On our way again - a candlelit dinner for two
We are really excited as we are transcribing this in the Earthroamer at the small town of Zereg in the Northern Gobi Desert in Western Mongolia.
After a quick trip from Sydney via Seoul, we landed in Ulaan Baatar very late on Saturday 26 April. On Sunday morning, we caught the direct flight to Khovd. Eldos met us in Ulaan Baatar and came on the flight with us. He is going to drive back with us. He has finished his University degree exams and has a bit of time off - and he wanted some fantastic intelligent company!
It was exciting to see the Earthroamer! Here is the photograph. Dagas had put a tarpaulin on the front and even though the Earthroamer was pretty filthy on the outside, inside it seemed OK. We are truly amazed with the repairs. Ford in Ulaan Baatar have not only put in two new batteries under the bonnet (it appears that the old batteries froze solid) but have also fixed the oil leaks. This must have been an incredibly difficult job in the middle of winter - jacking the whole Earthroamer up to get in underneath.
|The Earthroamer sitting at the back of the Bryant Hotel in Khovd after six months|
We pulled the tarp off the Earthroamer and loaded in our bags. As the Earthroamer was so filthy, we had it washed by a group of locals, who climbed on the vehicle and washed it with buckets of water. Khovd is in quite an incredible situation at the moment. Normally its electrical power comes from Russia - thousands of kilometres to the north - via very long power lines. Unfortunately, about three weeks ago, a major storm took out the power lines and it could be months before they are repaired. So there is no water pressure and no lighting at all in the town - except that a few people have generators.
|We lifted the bonnet and got the engine going - what a great sound.|
|Washing the vehicle.|
|Dick holding the damaged oil seal that caused our oil leaks from Almaty - you can see the ding on the inner edge (just near Dick's top button).|
Whilst the Earthroamer was being washed, Dick fitted the GPS units and the Spider Tracks unit, which was placed on the dashboard and plugged into the cigarette lighter plug. Dick also tried to get the heater going by fitting a new glow plug. Unfortunately that doesn't seem to have succeeded, however it looks as if the Taldygorghan batteries might have held up. When we got in the vehicle, the batteries were absolutely dead flat but it looks as if they are taking a bit of a charge. We are hoping that they may do us at least until Vladivostok.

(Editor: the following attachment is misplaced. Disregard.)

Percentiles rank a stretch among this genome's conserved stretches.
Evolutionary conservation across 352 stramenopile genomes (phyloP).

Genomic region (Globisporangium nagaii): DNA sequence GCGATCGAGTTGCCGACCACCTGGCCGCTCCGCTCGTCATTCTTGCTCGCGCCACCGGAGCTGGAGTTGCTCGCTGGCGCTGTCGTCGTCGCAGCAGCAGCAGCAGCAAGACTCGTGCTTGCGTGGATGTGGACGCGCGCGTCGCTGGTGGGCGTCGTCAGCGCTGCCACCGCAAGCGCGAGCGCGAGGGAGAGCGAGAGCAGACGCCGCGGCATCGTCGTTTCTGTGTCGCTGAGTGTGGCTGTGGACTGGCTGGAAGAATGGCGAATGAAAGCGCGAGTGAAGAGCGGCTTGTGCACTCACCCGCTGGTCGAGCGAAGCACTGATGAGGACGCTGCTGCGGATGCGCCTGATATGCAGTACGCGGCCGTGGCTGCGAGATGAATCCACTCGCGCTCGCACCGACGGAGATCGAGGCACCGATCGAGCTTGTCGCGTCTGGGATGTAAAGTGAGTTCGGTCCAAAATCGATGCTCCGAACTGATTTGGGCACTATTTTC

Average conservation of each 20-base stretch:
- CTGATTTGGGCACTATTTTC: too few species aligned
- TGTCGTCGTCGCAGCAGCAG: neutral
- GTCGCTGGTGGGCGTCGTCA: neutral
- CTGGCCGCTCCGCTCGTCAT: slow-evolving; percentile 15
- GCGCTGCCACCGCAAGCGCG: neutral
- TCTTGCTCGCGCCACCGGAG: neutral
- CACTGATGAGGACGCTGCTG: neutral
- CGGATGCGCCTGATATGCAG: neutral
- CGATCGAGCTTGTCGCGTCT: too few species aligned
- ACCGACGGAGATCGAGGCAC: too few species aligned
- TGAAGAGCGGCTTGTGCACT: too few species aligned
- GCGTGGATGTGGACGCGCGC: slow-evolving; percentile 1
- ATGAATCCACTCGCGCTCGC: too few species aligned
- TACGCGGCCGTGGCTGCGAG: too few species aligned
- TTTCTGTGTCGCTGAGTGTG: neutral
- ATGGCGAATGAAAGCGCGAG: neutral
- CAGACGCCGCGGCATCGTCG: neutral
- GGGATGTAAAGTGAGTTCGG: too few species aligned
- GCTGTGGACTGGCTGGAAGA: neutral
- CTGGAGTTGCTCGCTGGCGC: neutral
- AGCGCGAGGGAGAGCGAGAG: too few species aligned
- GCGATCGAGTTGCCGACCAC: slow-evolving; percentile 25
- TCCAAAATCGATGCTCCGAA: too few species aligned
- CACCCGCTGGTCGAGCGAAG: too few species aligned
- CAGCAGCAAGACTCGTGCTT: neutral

After quickly cleaning the Earthroamer, we refuelled and headed off down the road. Were we going to get more than 120 kilometres this time? That was the test.
|We filled up the water tanks from the Khovd town well.|
|We filled up the diesel tanks from the Government owned fuel station.|
First of all, we found it incredibly warm. Rather than below zero, it was 74 degrees Farenheit (23 degrees Celsius) in Khovd as we left. We departed at 3.00 pm and drove up over the pass where we had been towed in the freezing snow 6 months and 1 day before. What a change in scenery! Snow could only be seen on the very distant hills and the lake in front of us still had some icy bits but generally it was a lot warmer.
|A typical wayside activity in Mongolia - repairing the bike and having a chat|
|No snow on the ground now.|
|The back spare tyre came loose so we tied it up with rope.|
|The rivers and lakes still had a covering of ice and snow in parts.|
|Camels resting beside the road.|
Unfortunately, the road is worse than it has ever been. Six months of huge trucks driving on it has resulted in the most extraordinary corrugations - and if there is one thing the Earthroamer is not good at, it is driving on corrugated roads. Sometimes we had to slow down to less than 30 kilometres per hour because the vibration was so staggering we couldn't believe the vehicle could possibly hold together.
|The rough tracks just near the place that we had broken down six months ago.|
|Dick has to use all his driving skills on the rough dirt roads in Mongolia.|
After two and a half hours of driving we past the point of no return - yes, the point where we broke down last time. Was that a joy!
We drove on for another half an hour and arrived at the small town of Zereg at 6.50 pm. We parked outside the local hotel. Well, you could call it a hotel - it did have a bed inside the room.
|A sheperds Ger home.|
|A local man on his horse in Zereg came to have a look at our Earthroamer.|
|Another young man appeared on his motorbike and asked me to take this photograph.|
|One of the locals came to say hello when we pulled up outside the cafe in Zereg for dinner. We parked here overnight.|
|The children of Zereg came to have a look inside the Earthroamer.|
|We became the centre of attention in the little village of Zereg soon after we arrived.|
|The children loved having their photos taken, then having a look at the picture on the back of the digital camera.|
I decided I would shout Pip to a candlelit dinner; In fact, Zereg is on the same grid as Khovd, and just as the power lines went out and dropped Khovd off the grid, the same was true for Zereg. The sad thing about Zereg is that they only had their power connected in February and now they don't have any power again and it could be months before they get it. At 8.00 pm we had dinner in a little wayside cafe. It consisted of tea with salt and a dish of fried noodles, potato and lamb - very tasty!
|Our candle lit dinner in Zereg, celebrating being on the road again.|
It was a wonderful drive of 150 kilometres for the day, giving a total of 25,597kms.
Interestingly enough, the GPS shows a moving average of 39.9 kilometres.
Today 150kms 25,597kms since Anchorage, Alaska
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